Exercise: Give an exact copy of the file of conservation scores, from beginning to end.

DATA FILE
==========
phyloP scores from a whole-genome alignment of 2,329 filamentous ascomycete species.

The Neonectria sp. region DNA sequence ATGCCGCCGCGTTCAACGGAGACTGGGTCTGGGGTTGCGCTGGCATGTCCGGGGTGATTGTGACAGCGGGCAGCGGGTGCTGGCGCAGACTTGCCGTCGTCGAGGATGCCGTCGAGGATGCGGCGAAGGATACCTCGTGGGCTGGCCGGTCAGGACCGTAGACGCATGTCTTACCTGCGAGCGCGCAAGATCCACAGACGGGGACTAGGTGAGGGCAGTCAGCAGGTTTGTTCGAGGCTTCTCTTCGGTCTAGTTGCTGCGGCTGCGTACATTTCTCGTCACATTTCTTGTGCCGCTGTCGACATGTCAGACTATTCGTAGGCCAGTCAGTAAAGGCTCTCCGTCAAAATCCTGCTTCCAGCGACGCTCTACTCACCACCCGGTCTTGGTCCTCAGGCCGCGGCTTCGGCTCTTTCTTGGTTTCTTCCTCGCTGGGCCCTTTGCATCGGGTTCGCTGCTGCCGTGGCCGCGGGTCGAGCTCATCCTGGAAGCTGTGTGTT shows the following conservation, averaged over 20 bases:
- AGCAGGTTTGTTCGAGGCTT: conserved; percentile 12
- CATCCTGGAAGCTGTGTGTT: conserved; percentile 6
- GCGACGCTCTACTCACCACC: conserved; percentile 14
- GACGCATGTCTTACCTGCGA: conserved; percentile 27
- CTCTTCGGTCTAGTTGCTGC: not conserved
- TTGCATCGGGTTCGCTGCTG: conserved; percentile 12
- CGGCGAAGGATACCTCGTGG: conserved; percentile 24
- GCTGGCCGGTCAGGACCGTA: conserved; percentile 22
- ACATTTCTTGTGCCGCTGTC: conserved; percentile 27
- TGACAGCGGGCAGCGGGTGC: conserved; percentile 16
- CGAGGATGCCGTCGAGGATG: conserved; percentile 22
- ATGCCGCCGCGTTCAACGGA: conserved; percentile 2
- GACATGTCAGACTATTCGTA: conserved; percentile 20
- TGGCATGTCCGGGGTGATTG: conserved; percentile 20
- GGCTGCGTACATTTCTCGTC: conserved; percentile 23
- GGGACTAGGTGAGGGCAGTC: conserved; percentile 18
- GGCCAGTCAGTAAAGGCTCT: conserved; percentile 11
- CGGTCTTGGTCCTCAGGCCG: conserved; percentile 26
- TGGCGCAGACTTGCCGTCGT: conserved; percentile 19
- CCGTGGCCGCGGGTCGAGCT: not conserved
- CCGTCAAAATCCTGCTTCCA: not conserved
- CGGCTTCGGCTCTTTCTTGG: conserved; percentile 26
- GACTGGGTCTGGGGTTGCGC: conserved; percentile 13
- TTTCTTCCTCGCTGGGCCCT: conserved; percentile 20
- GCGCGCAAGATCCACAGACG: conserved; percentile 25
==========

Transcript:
phyloP scores from a whole-genome alignment of 2,329 filamentous ascomycete species.

The Neonectria sp. region DNA sequence ATGCCGCCGCGTTCAACGGAGACTGGGTCTGGGGTTGCGCTGGCATGTCCGGGGTGATTGTGACAGCGGGCAGCGGGTGCTGGCGCAGACTTGCCGTCGTCGAGGATGCCGTCGAGGATGCGGCGAAGGATACCTCGTGGGCTGGCCGGTCAGGACCGTAGACGCATGTCTTACCTGCGAGCGCGCAAGATCCACAGACGGGGACTAGGTGAGGGCAGTCAGCAGGTTTGTTCGAGGCTTCTCTTCGGTCTAGTTGCTGCGGCTGCGTACATTTCTCGTCACATTTCTTGTGCCGCTGTCGACATGTCAGACTATTCGTAGGCCAGTCAGTAAAGGCTCTCCGTCAAAATCCTGCTTCCAGCGACGCTCTACTCACCACCCGGTCTTGGTCCTCAGGCCGCGGCTTCGGCTCTTTCTTGGTTTCTTCCTCGCTGGGCCCTTTGCATCGGGTTCGCTGCTGCCGTGGCCGCGGGTCGAGCTCATCCTGGAAGCTGTGTGTT shows the following conservation, averaged over 20 bases:
- AGCAGGTTTGTTCGAGGCTT: conserved; percentile 12
- CATCCTGGAAGCTGTGTGTT: conserved; percentile 6
- GCGACGCTCTACTCACCACC: conserved; percentile 14
- GACGCATGTCTTACCTGCGA: conserved; percentile 27
- CTCTTCGGTCTAGTTGCTGC: not conserved
- TTGCATCGGGTTCGCTGCTG: conserved; percentile 12
- CGGCGAAGGATACCTCGTGG: conserved; percentile 24
- GCTGGCCGGTCAGGACCGTA: conserved; percentile 22
- ACATTTCTTGTGCCGCTGTC: conserved; percentile 27
- TGACAGCGGGCAGCGGGTGC: conserved; percentile 16
- CGAGGATGCCGTCGAGGATG: conserved; percentile 22
- ATGCCGCCGCGTTCAACGGA: conserved; percentile 2
- GACATGTCAGACTATTCGTA: conserved; percentile 20
- TGGCATGTCCGGGGTGATTG: conserved; percentile 20
- GGCTGCGTACATTTCTCGTC: conserved; percentile 23
- GGGACTAGGTGAGGGCAGTC: conserved; percentile 18
- GGCCAGTCAGTAAAGGCTCT: conserved; percentile 11
- CGGTCTTGGTCCTCAGGCCG: conserved; percentile 26
- TGGCGCAGACTTGCCGTCGT: conserved; percentile 19
- CCGTGGCCGCGGGTCGAGCT: not conserved
- CCGTCAAAATCCTGCTTCCA: not conserved
- CGGCTTCGGCTCTTTCTTGG: conserved; percentile 26
- GACTGGGTCTGGGGTTGCGC: conserved; percentile 13
- TTTCTTCCTCGCTGGGCCCT: conserved; percentile 20
- GCGCGCAAGATCCACAGACG: conserved; percentile 25